Music of Ethiopia and China
[February 2000. Originally appeared in La Folia 2:3.]
ETHIOPIAN URBAN AND TRIBAL MUSIC, Volume 1: Mindanoo Mistiru. Various performers. Recorded by Ragnar Johnson and Ralph Harrisson. Rounder 5152. www.rounder.com. 1999. Total time 52:00. CD reissue of Lyrichord LLST-7243 (1972).
One can find hundreds of indigenous cassette and CD titles in Ethiopian neighborhoods of America’s largest cities. However, except for a handful of krar (lyre) recordings, the beautiful acoustic traditions of Ethiopia’s 70 language groups are as rare as hens’ teeth. This disc provides us the opportunity to hear something beautifully different. Recorded in July 1971, it contains music from at least eight different ethnic groups, and the only European instrument is an accordion (track 2). Johnson and Harrisson recorded a wide range of groups and musical styles in the capital, Addis Ababa.
Singer Deftene Belete Mengesh accompanies himself on a bagana or “Harp of David,” in a song “about the illusory nature of human knowledge of existence.” This large harp has a very rich and unusual buzzing sound, lower in pitch than the west African kora, for example, and the four-minute song is one of the highlights of this disc. Much Ethiopian music consists of florid melodies that performers enrich by doubling with another voice or instrument. For example, the accordion doubles the voice in “Beautiful World,” and a one-string fiddle doubles a flute in a Galla song.
The mixture of local religion with Islam can be heard in both the urban song sung in Amharic (one of the few languages that is written) and the rural Afar trance medium song. Both mention “the all embracing deity the Sky God, Zar or Wak.” The Amharic song is by poet Mary Armeede, who accompanies herself on the craar. She sings about unrequited love, saying that “Zar spirits and love will cause the most reserved person to go mad.”
Fans of Leni Reifenstal’s famous photographs of the Nuer will want to hear the short (1:41) excerpt of a young Nuer’s self-accompanied song about his romantic adventures. He plays the same pitches he sings, rather like B.B. King singing along with his guitar. A slightly longer Nuer song consists of male and female singers plus drums, but no information is provided.
Another group, the Konso, live in walled towns near the Kenyan border. The one-minute sample of their music sounds wild and wonderful, with ululating voices and cowbells, fading out on a one-pitch chant. The recordings sound good, and each track has been carefully selected for some special quality. The six rural pieces work together as a group, and now that the thirteen tracks are on a CD, it is a simple matter to program them in that order. Rounder has reissued six discs of Ragnar Johnson’s field recordings, once again making this beautiful music available. For more information about Johnson’s work, see his article “Machine Guns and Tumbling Coconuts” in Resonance 5(1):25-26, 1996.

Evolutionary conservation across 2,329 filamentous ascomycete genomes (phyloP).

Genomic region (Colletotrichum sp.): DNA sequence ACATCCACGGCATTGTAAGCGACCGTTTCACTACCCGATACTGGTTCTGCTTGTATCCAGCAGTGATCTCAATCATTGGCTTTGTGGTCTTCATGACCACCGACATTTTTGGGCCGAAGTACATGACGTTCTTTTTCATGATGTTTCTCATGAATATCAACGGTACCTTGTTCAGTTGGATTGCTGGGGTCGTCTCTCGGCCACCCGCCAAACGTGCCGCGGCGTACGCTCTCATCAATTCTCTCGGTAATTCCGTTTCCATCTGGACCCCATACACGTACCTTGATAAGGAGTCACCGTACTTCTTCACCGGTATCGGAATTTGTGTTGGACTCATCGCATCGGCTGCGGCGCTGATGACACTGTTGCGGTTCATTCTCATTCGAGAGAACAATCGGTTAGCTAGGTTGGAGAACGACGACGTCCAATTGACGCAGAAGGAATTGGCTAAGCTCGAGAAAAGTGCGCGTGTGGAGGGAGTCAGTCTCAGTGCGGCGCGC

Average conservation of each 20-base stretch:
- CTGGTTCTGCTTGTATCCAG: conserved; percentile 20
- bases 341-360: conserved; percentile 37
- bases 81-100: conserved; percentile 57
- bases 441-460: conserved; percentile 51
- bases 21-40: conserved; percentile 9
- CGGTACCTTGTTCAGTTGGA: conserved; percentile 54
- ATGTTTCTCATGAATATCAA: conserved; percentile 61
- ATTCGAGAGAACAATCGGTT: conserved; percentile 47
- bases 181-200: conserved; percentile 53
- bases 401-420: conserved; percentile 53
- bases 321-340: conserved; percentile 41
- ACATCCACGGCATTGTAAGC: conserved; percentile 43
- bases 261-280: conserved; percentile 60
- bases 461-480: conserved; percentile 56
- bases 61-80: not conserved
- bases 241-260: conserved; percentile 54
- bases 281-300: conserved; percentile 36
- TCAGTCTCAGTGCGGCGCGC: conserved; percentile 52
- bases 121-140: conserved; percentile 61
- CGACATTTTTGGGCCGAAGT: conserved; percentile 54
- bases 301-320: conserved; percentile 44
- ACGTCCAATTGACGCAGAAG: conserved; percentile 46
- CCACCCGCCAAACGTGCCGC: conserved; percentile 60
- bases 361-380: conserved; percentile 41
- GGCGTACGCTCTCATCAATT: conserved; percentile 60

ETHIOPIAN URBAN AND TRIBAL MUSIC, Volume 2: Gold from Wax. Various performers. Recorded by Ragnar Johnson and Ralph Harrisson. Rounder 5153. www.rounder.com. 1999. Total time 53:19. CD reissue of Lyrichord LLST-7244 (1972).
The producers of this disc repeat the organization of the first disc, basically plugging in different works by the same performers, and once again shifting between urban and rural musics. So why am I reviewing it separately? Two reasons. First, to call attention to the uniqueness of each song; for example, the Amharic poetry of Mary Armeede takes on a deeper meaning when heard as part of a broad-ranging repertoire covering different themes. Second, this volume contains a gorgeous recording of a flute ensemble from the Gidole people, who live near the Kenya border. Although it lasts only 3:09, “Fila” alone is worth the price of the whole disc. It sounds like individual players playing one or possibly two pitches, with the entire group combining to make a polyphonic music of overlapping melodies. The polyphony sounds a bit like some music found thousands of miles away in the Solomon Islands!
A different kind of flute sound is heard in track 15, where Bilaitu plays and sings simultaneously. Here it is easier to follow the hidden voice-melody than in the recording from Volume 1, where two players play together. On casual listening, this recording sounds like a lone, richly-timbred flute, but listening close-up reveals two melodies. The nearly whispered voice sings the melody, but with fewer embellishments than the elaborate flute part.